#OwnVoices in Children’s Literature

#OwnVoices books are written by authors who share underrepresented characteristics with the characters they are writing about. Children need and want to see themselves in the books they are reading. #OwnVoices books give children that mirror to see themselves reflected in the books they read. Brightly author Kayla Whaley says it perfectly, “The author has the deepest possible understanding of the intricacies, the joys, the difficulties, the pride, the frustration, and every other possible facet of that particular life—because the author has actually lived it” (n.d.) These books aren’t just for the population they are written about though. They are also a great way to understand the world and life from the perspective of people who have been marginalized by society.

Here is a growing list of books for children from preschool to eight grade:


Picture Books

Dreamers by Yuyi Morales

Where Are You From? By Jamie Kim

Thunder Boy Jr. by Sherman Alexie

A Big Mooncake for Little Star by Grace Lin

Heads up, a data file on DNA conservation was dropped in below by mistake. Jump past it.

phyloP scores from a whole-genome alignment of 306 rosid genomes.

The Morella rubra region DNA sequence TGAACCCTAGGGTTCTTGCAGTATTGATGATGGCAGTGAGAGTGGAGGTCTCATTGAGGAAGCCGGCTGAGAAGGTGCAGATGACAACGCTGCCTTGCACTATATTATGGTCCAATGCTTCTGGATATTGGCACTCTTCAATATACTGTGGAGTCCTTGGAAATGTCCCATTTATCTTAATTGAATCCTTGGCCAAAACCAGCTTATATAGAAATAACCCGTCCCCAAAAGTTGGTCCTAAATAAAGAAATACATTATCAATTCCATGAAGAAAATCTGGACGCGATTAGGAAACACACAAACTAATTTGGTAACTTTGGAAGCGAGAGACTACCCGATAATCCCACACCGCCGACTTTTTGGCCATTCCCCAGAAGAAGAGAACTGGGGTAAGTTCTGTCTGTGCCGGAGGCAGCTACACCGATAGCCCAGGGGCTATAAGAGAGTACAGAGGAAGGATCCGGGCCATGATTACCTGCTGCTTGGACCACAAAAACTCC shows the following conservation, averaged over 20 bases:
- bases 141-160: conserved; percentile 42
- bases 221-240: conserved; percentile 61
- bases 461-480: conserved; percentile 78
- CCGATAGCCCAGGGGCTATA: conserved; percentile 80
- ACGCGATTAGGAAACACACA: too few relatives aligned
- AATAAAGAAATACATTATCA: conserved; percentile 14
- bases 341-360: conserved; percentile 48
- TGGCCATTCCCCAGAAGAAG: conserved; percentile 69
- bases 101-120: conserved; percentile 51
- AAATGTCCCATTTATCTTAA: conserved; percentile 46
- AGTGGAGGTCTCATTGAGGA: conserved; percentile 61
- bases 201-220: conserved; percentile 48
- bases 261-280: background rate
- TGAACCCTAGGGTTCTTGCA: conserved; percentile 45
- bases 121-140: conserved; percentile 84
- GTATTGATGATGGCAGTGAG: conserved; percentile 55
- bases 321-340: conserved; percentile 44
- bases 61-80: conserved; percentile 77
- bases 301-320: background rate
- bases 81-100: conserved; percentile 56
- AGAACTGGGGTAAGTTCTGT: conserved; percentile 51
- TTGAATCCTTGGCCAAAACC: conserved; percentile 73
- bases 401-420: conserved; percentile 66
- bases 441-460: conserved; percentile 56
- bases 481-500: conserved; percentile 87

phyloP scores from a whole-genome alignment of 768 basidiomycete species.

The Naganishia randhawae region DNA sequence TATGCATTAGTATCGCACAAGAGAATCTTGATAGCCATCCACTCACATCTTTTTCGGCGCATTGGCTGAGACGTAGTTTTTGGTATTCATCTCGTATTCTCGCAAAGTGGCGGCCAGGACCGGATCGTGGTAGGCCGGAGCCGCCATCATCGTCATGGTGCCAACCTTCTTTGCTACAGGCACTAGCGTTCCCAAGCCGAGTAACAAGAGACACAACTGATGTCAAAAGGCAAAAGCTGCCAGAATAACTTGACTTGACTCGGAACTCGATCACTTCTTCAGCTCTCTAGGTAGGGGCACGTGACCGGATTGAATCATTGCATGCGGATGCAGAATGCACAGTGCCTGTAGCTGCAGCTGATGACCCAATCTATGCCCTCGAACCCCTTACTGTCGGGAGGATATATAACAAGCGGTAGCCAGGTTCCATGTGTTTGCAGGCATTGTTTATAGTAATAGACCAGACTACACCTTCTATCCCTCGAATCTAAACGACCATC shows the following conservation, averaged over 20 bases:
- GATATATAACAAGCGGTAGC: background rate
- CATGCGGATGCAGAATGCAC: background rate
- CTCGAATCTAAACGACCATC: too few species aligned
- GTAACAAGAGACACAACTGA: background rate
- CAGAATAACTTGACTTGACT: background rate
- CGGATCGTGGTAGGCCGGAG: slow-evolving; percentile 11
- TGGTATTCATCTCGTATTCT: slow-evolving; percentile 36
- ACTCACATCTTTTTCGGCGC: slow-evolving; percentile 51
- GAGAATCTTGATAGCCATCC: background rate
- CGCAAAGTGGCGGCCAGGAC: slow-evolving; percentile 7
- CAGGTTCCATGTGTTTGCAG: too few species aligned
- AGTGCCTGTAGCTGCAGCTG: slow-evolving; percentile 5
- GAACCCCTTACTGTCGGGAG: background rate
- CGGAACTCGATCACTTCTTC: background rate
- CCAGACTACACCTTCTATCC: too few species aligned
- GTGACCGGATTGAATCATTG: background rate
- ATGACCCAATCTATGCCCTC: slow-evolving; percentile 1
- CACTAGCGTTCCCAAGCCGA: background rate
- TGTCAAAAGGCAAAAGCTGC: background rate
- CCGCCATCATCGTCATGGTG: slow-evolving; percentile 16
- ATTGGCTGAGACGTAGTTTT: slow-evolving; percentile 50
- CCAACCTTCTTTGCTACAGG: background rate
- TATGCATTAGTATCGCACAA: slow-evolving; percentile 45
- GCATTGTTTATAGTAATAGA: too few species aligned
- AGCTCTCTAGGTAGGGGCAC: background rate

Last Stop on Market Street by Matt De La Peña

The Day Abuelo Got Lost by Diane de Anda

Mango, Abuela, and Me by Meg Medina

I am Jazz by Jessica Herthel & Jazz Jennings

The Name Jar by Yangsook Choi

I Got the Rhythm by Connie Schofield-Morrison

Saffron Ice Cream by Rashin Kheiriyeh

Sulwe by Lupita Nyong’o

Rescue and Jessica by Jessica Kensky and Patrick Downes


Middle Grade

A Boy Called Bat by Elana K. Arnold

Look Both Ways by Jason Reynolds

The Only Road by Alexandra Diaz

Ghost Boys by Jewell Parker Rhodes

The Stars Beneath our Feet by David Barclay Moore

Born Just Right by Jordan Reeves & Jen Lee Reeves

Dear America by Jose Antonio Vargas

George by Alex Gino

Braced by Alyson Gerber

Amina’s Voice by Hena Khan

It All Comes Down to This by Karen English

One Crazy Summer by Rita Williams-Garcia

Resources: Whaley, K. (n.d.). #OwnVoices: Why we need diverse authors in children’s literature. https://www.readbrightly.com/why-we-need-diverse-authors-in-kids-ya-lit/

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